The Musical Standouts VO or Director’s Note from IDOBD

We can all make a quick list of great guitarists from the area but we should all thank the predecessors to most of the bands we talk about in the film. For example, those from other musical genres like TJ Wheeler or Ed Gerhard who were amazing examples of local musicians who make a living at playing music.

Guitarists like Rick Twombly and Jon Nolan created the styles that define their bands, but I was always amazed at how Jon McCormack’s guitar filled the sound spectrum. Like many of the other virtuoso guitar greats here in Portsmouth like Bryan Killough and Tim Therriault, whose electrifying leads and chord progressions are amazing journeys into a story told in tones, Jon’s guitar filled every gap left by the other instruments around him. With 2 singers, 3 horns and the rock-solid rhythm section of Dan McGary and Chris Hall there wasn’t always much to fill – but that wall of sound helped Fly become the “must see” live act.

Mark Damon is my current favorite bass player because he is on stage and having a ton of fun just like I had once dreamed for myself. As a bass player I was in awe of Jon Lesesse and Drew Wyman and how they could walk the whole damn neck of the bass in just one song and make something so complicated sound more soothing than confusing. Chip Brindamour would play the funk out of his bass and Tim McCoy would dive into a riff that just made you pop up and dance.

I remember Scott Kinison’s thundering drums. I was more in awe of him because of his size, unlike Mike McNeil who was a wild man tearing up those skins while his hair bounced around like like a thousand drumsticks ready to make a crash. But it was Sean Daniels and Steve Ruhm that showed you didn’t need to go be Swiss to have amazing timing. They each had styles that helped congure up their bands’ unique sounds.

The vocalists were the physical embodiment of each band: from the double – and sometimes trio – of vocalists in Fly Spinach Fly, Percy Hill and Heavens to Murgatroid to the screams of a man known as Iron Lung, each frontman brought their own personality to the stage. It was Jeff Bibbo who lived the life of many other tortured artists and who brought that out in his lyrics and it was how he followed it up that created one of the most unique singing styles ever heard. And of course there were many people that could sing and rock the tambourine or the occasional egg shaker.

It was Andy Happel’s classically infused rock and roll violin with Thanks to Gravity that stood out in the crowd and helped to show how diverse and talented the musicians are around Portsmouth.

I would be remis if I didn’t give the lifetime of fun-loving music award to Tom Colleta for adding that Star Trek sounding instrument that, like Nigel Tufnels guitar, you can’t touch. The Theremin is the most unique instrument for the most unique man and his legendary support for the music of this area should never go unsung. Other supporters – and some of them rockers as well – like Kevin Guyer, Jim Teirney, Hank Decon, Chris Decato, Gary Fox all supported and continue to support area musicians in many ways and thank goodness for our first lady of music Denise Wheeler for helping to keep sexy in style when so many others lost that battle.

As usual you don’t know what you have ’til it’s gone, and I am thankful for all the music that has filled our lives and excited to see many others that feel the same and hopefully these musicians we loved can make another go at it. Whether it’s reuniting or forming new bands lets all be thankful for their talents and support them as they bring joy to our lives.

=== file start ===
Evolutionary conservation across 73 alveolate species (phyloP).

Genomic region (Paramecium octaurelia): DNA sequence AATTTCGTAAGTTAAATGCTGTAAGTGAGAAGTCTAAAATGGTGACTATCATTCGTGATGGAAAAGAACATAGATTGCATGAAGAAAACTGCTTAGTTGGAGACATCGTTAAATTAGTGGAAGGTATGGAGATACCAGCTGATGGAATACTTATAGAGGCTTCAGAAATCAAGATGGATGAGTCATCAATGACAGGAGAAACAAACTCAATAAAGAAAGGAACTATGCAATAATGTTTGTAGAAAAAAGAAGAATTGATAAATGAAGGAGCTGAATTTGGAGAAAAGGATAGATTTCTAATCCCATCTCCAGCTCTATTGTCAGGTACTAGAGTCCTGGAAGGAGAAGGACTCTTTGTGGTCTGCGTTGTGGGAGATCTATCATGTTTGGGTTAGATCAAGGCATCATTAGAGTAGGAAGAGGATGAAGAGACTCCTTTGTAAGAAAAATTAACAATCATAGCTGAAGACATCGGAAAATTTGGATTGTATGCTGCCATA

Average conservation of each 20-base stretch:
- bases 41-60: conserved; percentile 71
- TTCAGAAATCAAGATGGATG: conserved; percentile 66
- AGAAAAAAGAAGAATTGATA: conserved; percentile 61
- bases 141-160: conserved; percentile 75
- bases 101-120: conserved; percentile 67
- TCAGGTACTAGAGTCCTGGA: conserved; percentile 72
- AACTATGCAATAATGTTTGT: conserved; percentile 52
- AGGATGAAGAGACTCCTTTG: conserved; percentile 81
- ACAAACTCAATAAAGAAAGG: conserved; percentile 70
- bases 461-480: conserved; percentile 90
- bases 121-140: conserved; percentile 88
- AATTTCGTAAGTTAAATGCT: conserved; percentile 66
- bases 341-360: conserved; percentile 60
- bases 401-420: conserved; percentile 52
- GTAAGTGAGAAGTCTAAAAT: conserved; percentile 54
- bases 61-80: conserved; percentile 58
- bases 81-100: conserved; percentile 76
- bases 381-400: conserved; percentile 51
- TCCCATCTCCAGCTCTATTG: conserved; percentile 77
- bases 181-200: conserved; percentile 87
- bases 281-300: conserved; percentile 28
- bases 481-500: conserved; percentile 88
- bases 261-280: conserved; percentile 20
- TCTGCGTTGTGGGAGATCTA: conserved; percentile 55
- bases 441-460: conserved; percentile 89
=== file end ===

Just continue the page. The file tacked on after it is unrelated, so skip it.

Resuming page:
In Danger of Being Discovered Benefit Evening

Hatchling Studios and Two Twentytwo Films announce a night of music, film and fundraising for feature documentary In Danger of Being Discovered.
PORTSMOUTH, NH -Producers Marc Dole, Michael Venn, Karlina Lyons and Jon McCormack announce a standout music and film event at The Music Hall on January 27, 2012. If you saw the short film at the New Hampshire Film Festival and wanted more, or if you missed it – this is your chance to be part of local music history with this benefit to raise the funds necessary to bring this film to life.If you thought the feature length film was enough reason to come out, think again!
Groovechild and Thanks to Gravity will be performing in a line-up we haven’t seen since the 90’s. This will be a rare treat for local music fans who haven’t heard their favorite bands play together in over a decade. Gather together in support of your local music scene and local film, participate in the Silent Auction and 50/50 Raffle, get your hands on first edition film merchandise, and meet members of the bands.
Silent Auction items include private concerts, jam sessions with some of the bands, special messages, limited edition music releases and more. A full list of Silent Auction items will be released on the website and Facebook page in January.  There will also be additional perks for our high level donors which will be revealed before the event. This is a can’t miss occasion!

Funds from the benefit will go toward festival submissions and related expenses, film production costs, marketing costs and finding distribution for the film. Invest in your local music and film family and help the Portsmouth Music Scene finally see the spotlight it so richly deserves.

Find out  more about the film by following @IDoBDMovie on Twitter, “liking” the film page on Facebook or visiting the website.

Purchase your tickets at The Music Hall box office or on their web site
Marketing and Media Contact:
Leslie Poston, Magnitude Media, 603-766-1970 (email)
Film and Technical Contact:
Michael Venn, TwoTwentytwo Films (email)
Marc Dole, Hatchling Studios (email)